'Grotesque' obsession

BBC has made some of the best documentaries on art - music, dance, painting etc. 'How art made the world' is probably the most prominent among them. It's a multi-disciplinary composition that was broadcast as a five part series. The amount of research that has gone into making the kind of correlations that they make is stunning. It's available for download in torrent, and I strongly recommend that you do.

However, there is one segment - consisting a concrete analogical fact - that I have found extremely useful in discussing matters concerning racism, 'unreal body images' etc (to differentiate between socially constructed "instincts" and natural instincts) for quite sometime. I should have uploaded it much earlier.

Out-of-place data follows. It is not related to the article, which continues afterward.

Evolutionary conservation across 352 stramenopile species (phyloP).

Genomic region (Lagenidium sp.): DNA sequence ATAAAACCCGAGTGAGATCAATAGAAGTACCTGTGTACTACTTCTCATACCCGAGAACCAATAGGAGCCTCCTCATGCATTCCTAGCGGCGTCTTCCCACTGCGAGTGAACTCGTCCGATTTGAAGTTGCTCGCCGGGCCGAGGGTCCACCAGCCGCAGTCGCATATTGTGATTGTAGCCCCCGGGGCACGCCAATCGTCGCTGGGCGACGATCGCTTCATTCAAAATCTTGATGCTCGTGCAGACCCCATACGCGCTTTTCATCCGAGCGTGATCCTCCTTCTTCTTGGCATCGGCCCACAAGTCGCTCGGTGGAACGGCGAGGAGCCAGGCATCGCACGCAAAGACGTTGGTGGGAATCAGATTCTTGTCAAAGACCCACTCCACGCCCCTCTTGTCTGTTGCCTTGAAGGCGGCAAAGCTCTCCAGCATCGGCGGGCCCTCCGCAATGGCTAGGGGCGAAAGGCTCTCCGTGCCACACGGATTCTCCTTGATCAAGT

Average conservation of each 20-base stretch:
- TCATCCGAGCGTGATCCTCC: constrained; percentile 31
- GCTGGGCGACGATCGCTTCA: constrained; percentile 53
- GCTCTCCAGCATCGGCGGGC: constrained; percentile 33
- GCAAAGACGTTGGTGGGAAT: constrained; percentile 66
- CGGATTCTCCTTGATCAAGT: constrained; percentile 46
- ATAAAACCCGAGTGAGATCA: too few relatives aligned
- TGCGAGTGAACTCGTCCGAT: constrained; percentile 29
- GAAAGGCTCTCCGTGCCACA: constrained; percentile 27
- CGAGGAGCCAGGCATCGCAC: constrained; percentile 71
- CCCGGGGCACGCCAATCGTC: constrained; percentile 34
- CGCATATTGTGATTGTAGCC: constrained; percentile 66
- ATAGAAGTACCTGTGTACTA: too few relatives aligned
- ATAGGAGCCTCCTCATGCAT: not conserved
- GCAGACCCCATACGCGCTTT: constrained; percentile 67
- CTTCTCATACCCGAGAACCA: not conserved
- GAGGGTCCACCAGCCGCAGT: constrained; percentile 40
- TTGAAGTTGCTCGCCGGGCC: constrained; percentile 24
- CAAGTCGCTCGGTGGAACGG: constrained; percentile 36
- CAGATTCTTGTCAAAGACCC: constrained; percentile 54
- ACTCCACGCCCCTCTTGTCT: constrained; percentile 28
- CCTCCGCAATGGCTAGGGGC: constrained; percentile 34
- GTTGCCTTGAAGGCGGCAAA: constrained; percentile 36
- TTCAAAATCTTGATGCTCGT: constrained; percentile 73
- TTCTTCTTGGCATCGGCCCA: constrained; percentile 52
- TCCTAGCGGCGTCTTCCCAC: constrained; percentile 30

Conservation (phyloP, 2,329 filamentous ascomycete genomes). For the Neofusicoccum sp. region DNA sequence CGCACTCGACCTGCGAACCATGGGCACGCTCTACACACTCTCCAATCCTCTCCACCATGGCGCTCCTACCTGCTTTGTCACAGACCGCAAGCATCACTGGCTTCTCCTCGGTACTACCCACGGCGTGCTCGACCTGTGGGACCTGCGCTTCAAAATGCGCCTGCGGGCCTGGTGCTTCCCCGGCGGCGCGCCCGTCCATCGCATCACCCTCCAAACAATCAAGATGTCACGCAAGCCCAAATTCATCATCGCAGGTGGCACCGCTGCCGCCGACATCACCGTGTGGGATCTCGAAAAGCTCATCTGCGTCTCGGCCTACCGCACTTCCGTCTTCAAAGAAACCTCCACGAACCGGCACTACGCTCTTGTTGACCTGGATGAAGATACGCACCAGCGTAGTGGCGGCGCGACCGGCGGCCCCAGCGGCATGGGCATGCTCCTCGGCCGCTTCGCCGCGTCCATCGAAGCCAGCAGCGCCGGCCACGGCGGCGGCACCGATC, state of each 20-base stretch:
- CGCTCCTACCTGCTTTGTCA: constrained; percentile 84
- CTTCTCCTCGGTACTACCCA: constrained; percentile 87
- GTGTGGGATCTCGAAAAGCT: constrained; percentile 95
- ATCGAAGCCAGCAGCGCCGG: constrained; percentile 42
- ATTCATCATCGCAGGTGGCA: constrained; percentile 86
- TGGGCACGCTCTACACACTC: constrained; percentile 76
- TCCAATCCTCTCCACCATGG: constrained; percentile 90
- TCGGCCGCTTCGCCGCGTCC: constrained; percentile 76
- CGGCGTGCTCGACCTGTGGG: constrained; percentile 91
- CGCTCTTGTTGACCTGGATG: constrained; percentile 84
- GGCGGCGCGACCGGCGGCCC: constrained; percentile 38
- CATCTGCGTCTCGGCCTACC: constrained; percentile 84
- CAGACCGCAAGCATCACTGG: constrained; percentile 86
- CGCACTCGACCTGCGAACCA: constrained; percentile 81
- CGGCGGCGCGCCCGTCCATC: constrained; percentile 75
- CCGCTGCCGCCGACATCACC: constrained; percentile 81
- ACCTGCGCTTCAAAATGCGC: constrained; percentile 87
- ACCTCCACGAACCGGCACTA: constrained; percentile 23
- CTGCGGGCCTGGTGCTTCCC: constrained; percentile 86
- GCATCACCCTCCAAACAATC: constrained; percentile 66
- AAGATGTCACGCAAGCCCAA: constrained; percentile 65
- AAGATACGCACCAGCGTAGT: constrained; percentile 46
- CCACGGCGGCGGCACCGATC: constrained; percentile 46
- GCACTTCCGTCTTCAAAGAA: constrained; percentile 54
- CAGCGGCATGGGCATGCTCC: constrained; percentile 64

That 'fact' might also explain the Tamil audience's obsession with 'plump' heroines like Kushbu and Jyothika. I think we, well, many of us, are still in close contact with our primaeval instincts, after all.


The Individualist said...

An absolutely enlightening video. Thanks a ton for that.

The Individualist said...

On second thoughts, if they were able to dig out any artefacts older than the ones shown, it'd shed more light on where that man came from, in the first place and also, on how old the skill dates back to, in addition to how he learnt the skill.

Suresh said...


As a matter of fact there are several artefacts, cave paintings, skeletal remains etc., that have been recovered by archeologists (and marine bilogists). And a great deal of theory already exists on how we and our civilizations evolved. By theories I mean those that have slight difference from one another. There are very few significant things about our past that still remain a mystery. You just need to look for it.
Ref 1
Ref 2

Ironically, there are many who "know" these things but wouldn't want to believe any of it. They are happy and "satisfied" with the "Earth is less than 10,000 years old" bullshit.

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